Minimum wage jobs aren’t meant to support a family, they’re for young people just starting out who need experience more than pay or people who need a little extra part time income, or a starting job you’ll soon be promoted out of. If an experienced adult can’t find anything other than a minimum wage job, that’s a symptom of bad anti-business, low-growth policies, like high taxes, overregulation and illegal immigrant labor undercutting wages. The kind of Obama policies that Trump reversed, leading to record low unemployment and naturally rising wages for the first time in years. Biden wants to take us back to the days when the government thought it was helping you by destroying your job with a mandatory minimum wage hike. Again to quote Reagan, the nine scariest words in the English language are “I’m from the government and I’m here to help.”

8. “Refusing to make health care, college, food and housing affordable.” The major reason most of those things cost what they do is government subsidies, mandates, taxes, regulations and interference in the marketplace, all Democratic hallmarks. Do you have any idea how much complying with Medicare costs doctors and how much time they spend dealing with paperwork instead of seeing patients? Before all the government, insurance and Medicare involvement, doctors never charged $50 for a Band-Aid.

The more money the government is willing to spend to subsidize college costs, (surprise!) the higher those costs go. And try comparing the prices of food, housing or fuel in California or New York to those in Texas or Florida. Liberal policies make everything more expensive, and then the politicians raise taxes to help people pay for the things they made more expensive that will now get even more expensive because of the high taxes and on and on in a never-ending vicious circle.

9. “GOP politicians have the sheer unmitigated gall to accuse the struggling poor of being ‘lazy bums’ who want to ‘sponge off the government.’” I don’t do that, and I don’t know anyone who does, but if anyone actually does, they’re wrong. I’ve been the “struggling poor,” and I know better. That sounds like the kind of creaky, old fake stereotype of Republicans you get from only watching liberal media outlets or reruns of "All In The Family." I suggest you broaden your news sources. I do believe, though, because I actually read and watch liberal news sources, that this sort of canard is repeated because the left hopes to fool the poor into voting against policies that would help lift them out of poverty and in favor of policies that will keep them struggling and dependent on government.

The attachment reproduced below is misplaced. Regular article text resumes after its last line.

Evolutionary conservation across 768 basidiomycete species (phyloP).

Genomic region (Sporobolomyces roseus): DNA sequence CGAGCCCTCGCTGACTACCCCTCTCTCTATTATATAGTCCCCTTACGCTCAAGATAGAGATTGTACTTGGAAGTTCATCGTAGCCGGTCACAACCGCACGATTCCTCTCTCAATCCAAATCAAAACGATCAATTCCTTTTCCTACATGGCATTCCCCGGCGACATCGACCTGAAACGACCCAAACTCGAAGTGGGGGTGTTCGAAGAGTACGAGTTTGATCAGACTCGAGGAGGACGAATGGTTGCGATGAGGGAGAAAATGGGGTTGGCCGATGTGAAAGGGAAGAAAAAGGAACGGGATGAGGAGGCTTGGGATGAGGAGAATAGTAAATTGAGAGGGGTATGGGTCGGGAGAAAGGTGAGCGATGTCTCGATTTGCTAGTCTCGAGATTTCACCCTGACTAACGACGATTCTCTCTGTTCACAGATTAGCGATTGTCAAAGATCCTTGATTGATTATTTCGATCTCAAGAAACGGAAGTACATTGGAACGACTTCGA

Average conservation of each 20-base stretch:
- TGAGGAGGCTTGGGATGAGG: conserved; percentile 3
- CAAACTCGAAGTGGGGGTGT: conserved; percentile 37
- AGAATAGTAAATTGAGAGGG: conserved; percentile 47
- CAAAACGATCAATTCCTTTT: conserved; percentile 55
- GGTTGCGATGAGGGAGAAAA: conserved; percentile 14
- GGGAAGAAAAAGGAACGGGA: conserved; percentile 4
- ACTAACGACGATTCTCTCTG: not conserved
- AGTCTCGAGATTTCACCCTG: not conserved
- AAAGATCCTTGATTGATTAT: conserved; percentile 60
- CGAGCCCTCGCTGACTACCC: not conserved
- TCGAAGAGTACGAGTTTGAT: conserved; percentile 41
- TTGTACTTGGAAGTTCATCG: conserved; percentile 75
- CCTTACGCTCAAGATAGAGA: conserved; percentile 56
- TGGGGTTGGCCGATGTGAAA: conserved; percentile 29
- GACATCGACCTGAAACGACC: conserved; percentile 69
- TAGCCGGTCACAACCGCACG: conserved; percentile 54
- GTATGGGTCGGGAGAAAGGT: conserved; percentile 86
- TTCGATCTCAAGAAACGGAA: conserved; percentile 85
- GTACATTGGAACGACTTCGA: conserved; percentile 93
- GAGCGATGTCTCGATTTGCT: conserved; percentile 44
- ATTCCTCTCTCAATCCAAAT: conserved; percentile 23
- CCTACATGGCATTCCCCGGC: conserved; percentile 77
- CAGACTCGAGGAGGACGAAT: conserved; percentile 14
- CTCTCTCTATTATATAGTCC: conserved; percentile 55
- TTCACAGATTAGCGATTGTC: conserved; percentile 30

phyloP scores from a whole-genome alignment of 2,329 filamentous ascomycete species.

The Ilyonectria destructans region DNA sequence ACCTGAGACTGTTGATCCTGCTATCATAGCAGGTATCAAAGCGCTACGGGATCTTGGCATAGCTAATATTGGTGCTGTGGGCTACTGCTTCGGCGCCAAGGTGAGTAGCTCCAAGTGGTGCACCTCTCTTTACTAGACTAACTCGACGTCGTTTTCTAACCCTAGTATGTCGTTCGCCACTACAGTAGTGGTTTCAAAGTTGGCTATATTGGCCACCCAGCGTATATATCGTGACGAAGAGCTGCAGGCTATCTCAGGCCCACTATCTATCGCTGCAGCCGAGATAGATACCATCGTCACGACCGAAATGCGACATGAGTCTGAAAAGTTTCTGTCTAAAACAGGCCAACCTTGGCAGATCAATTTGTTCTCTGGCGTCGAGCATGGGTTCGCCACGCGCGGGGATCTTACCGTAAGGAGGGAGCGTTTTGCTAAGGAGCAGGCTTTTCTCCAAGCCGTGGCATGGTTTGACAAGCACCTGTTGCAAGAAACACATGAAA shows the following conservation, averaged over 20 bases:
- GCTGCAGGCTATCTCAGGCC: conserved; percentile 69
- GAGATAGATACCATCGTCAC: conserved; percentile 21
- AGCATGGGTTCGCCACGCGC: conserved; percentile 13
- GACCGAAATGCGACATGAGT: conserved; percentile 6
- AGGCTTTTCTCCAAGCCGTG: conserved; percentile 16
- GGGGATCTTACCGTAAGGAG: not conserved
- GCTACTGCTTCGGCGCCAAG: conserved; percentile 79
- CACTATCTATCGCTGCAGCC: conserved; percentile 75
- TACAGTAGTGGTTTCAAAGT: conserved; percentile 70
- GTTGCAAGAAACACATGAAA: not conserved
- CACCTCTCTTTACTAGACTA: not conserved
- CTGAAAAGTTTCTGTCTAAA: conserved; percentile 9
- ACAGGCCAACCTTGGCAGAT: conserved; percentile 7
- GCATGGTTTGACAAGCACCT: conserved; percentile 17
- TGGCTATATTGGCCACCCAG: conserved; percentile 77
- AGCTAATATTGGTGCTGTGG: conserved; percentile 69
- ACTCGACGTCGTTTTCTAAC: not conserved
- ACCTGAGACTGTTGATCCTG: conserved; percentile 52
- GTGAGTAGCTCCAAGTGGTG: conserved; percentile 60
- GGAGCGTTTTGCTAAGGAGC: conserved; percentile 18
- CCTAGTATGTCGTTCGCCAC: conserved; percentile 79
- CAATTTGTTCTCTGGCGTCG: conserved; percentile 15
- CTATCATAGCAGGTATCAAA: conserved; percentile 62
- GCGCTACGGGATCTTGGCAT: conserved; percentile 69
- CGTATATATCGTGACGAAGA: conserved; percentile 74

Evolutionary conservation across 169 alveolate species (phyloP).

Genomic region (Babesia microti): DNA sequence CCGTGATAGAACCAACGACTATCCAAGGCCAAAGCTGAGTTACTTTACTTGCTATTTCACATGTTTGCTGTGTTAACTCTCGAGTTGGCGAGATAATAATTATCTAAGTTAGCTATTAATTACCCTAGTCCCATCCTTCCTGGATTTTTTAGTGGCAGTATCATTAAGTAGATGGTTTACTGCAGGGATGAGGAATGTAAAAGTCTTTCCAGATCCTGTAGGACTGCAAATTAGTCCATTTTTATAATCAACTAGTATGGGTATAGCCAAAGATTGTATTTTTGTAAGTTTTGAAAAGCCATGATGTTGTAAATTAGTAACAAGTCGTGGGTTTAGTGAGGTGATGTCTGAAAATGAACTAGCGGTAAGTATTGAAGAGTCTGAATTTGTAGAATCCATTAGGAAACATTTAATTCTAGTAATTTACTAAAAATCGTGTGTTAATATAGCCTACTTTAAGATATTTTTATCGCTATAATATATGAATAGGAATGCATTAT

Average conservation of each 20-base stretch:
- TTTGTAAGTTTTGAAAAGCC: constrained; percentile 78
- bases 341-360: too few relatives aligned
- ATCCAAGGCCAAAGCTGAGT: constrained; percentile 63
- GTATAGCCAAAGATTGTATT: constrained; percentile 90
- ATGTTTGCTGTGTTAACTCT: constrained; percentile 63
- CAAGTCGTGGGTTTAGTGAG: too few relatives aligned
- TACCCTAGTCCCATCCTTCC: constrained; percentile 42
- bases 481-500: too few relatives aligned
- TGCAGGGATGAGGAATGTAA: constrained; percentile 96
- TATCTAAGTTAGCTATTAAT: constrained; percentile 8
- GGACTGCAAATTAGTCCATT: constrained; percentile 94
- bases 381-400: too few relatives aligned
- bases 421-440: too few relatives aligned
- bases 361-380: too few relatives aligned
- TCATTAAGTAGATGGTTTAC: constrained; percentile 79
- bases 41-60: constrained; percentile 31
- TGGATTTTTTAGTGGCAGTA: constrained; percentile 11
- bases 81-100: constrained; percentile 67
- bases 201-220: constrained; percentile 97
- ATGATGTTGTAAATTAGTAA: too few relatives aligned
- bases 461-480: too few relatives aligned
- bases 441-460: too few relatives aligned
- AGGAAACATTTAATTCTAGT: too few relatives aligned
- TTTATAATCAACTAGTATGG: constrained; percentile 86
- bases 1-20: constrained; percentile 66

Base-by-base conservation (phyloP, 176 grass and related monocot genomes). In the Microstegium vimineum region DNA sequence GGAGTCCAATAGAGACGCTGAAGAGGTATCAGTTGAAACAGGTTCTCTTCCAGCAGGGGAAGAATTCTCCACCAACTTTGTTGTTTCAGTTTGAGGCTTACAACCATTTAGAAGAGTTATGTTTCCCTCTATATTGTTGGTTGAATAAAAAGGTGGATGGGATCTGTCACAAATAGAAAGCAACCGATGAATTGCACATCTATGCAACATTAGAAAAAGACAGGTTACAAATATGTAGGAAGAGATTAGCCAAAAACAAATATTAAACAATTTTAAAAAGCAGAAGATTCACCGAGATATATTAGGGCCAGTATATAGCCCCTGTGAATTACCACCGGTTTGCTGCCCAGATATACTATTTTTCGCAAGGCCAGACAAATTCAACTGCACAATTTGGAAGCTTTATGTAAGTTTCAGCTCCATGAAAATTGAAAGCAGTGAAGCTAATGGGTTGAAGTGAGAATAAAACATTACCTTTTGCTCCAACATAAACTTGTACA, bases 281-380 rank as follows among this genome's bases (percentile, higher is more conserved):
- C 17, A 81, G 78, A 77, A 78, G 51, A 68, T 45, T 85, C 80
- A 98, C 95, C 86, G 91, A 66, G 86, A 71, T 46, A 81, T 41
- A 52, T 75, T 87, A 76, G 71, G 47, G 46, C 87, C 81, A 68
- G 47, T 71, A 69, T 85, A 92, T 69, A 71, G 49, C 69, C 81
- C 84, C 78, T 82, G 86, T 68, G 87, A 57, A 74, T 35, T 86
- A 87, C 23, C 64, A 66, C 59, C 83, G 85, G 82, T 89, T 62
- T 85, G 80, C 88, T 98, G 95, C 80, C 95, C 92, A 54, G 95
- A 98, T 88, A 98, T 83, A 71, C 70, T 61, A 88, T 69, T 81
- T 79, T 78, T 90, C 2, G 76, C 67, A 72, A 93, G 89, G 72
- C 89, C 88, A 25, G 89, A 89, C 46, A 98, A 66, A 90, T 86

I might as well make it a hat trick and finish this off with a third Reagan quote: Republicans don’t measure compassion by how many people are getting a government handout. We measure it by how many people no longer need a government handout.

AN OPEN LETTER TO MISS MANNERS (Judith Martin)

Dear Miss Manners,

Please let me preface this letter by saying I am a longtime fan of your column, as I am distressed by the lack of courtesy in today’s society and always appreciate your witty replies. You may or may not be aware that I have even affectionately parodied your column with “Miss Mannerly,” here on this very website. That said, here is the original, very thoughtful letter you received and your answer ("Clarifying racism for a white man") that has prompted my missive to you:

I do agree with you that talking about what racism is (or is not) is a semantic discussion. We currently have two “working” definitions of racism being used simultaneously, and we also have many people far too willing to throw around the “r-word.” Under one (the “classic”) definition, anyone of any race can be racist; it means the notion that people of another race are inferior to you and don’t deserve the same treatment as people of your own race. Under the other (the “evolved”) definition, only a white person can be racist, and, in part because he has lived his entire life with racial privilege by virtue of being white, he cannot be considered the victim of racism, either. Add nuance to taste, and stir.

The man who wrote to you, a self-described white male, told you he’d been informed that he would be viewed as racist for bringing up examples of how he personally was abused, targeted with racial epithets, and even lightly hit by a car while living in a mostly non-white country where he was in a racial minority.

The man was obviously trying to show empathy for others who have been treated badly because of their race. But because he is white, his view was considered unwelcome. They told him that the treatment he received was not out of racism, but “rather out of resentment for white people’s history of cruelty and injustice towards others.”

In your answer, you essentially agreed with his friends, saying that even though the treatment he had experienced had been “horrid and unfair,” it was not the same as “the experience of most marginalized groups” because it never took away his basic rights and equality. (Not having been in whatever country this was and experienced what he went through, I don’t know if that is necessarily true. As a woman, I could easily name countries that would take away MY basic rights and equality.)

You made what you called the "key" distinction between “retaliatory” bias and “inherent” bias. With all due respect, being on the receiving end of “retaliatory” bias for something one’s ancestors, as opposed to oneself, did is, to me, as unacceptable as any other kind of bias. I would make the case that it is also extremely racist.

You said his argument makes this gentleman look naive. I am hardly naive, and I agree with him.